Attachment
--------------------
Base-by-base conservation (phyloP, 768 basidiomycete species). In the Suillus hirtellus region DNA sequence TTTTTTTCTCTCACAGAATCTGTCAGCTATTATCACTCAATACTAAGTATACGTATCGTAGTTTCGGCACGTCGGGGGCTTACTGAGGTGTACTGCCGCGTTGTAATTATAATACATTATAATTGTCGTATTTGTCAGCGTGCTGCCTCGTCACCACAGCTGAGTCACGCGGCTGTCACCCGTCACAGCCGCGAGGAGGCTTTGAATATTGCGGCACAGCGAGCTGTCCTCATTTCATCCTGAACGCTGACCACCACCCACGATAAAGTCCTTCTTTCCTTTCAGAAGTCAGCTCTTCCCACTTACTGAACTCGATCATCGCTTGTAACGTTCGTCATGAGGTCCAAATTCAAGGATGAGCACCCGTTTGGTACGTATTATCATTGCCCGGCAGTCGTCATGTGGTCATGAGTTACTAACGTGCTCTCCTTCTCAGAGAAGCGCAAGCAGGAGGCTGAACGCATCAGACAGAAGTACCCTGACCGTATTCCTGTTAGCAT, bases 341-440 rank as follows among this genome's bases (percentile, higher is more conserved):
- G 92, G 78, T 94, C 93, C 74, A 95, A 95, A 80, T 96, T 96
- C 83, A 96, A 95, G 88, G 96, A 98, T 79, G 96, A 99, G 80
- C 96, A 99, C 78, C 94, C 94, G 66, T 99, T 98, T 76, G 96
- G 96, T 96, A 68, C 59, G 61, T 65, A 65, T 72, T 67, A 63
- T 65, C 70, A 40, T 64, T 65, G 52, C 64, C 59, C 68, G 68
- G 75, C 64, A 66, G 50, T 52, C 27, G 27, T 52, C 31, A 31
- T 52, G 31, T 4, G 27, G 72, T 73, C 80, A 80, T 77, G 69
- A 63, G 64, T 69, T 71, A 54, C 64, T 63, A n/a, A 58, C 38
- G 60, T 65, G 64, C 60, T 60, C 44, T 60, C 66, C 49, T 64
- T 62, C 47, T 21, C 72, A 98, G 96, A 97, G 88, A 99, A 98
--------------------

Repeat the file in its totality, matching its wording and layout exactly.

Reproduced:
Base-by-base conservation (phyloP, 768 basidiomycete species). In the Suillus hirtellus region DNA sequence TTTTTTTCTCTCACAGAATCTGTCAGCTATTATCACTCAATACTAAGTATACGTATCGTAGTTTCGGCACGTCGGGGGCTTACTGAGGTGTACTGCCGCGTTGTAATTATAATACATTATAATTGTCGTATTTGTCAGCGTGCTGCCTCGTCACCACAGCTGAGTCACGCGGCTGTCACCCGTCACAGCCGCGAGGAGGCTTTGAATATTGCGGCACAGCGAGCTGTCCTCATTTCATCCTGAACGCTGACCACCACCCACGATAAAGTCCTTCTTTCCTTTCAGAAGTCAGCTCTTCCCACTTACTGAACTCGATCATCGCTTGTAACGTTCGTCATGAGGTCCAAATTCAAGGATGAGCACCCGTTTGGTACGTATTATCATTGCCCGGCAGTCGTCATGTGGTCATGAGTTACTAACGTGCTCTCCTTCTCAGAGAAGCGCAAGCAGGAGGCTGAACGCATCAGACAGAAGTACCCTGACCGTATTCCTGTTAGCAT, bases 341-440 rank as follows among this genome's bases (percentile, higher is more conserved):
- G 92, G 78, T 94, C 93, C 74, A 95, A 95, A 80, T 96, T 96
- C 83, A 96, A 95, G 88, G 96, A 98, T 79, G 96, A 99, G 80
- C 96, A 99, C 78, C 94, C 94, G 66, T 99, T 98, T 76, G 96
- G 96, T 96, A 68, C 59, G 61, T 65, A 65, T 72, T 67, A 63
- T 65, C 70, A 40, T 64, T 65, G 52, C 64, C 59, C 68, G 68
- G 75, C 64, A 66, G 50, T 52, C 27, G 27, T 52, C 31, A 31
- T 52, G 31, T 4, G 27, G 72, T 73, C 80, A 80, T 77, G 69
- A 63, G 64, T 69, T 71, A 54, C 64, T 63, A n/a, A 58, C 38
- G 60, T 65, G 64, C 60, T 60, C 44, T 60, C 66, C 49, T 64
- T 62, C 47, T 21, C 72, A 98, G 96, A 97, G 88, A 99, A 98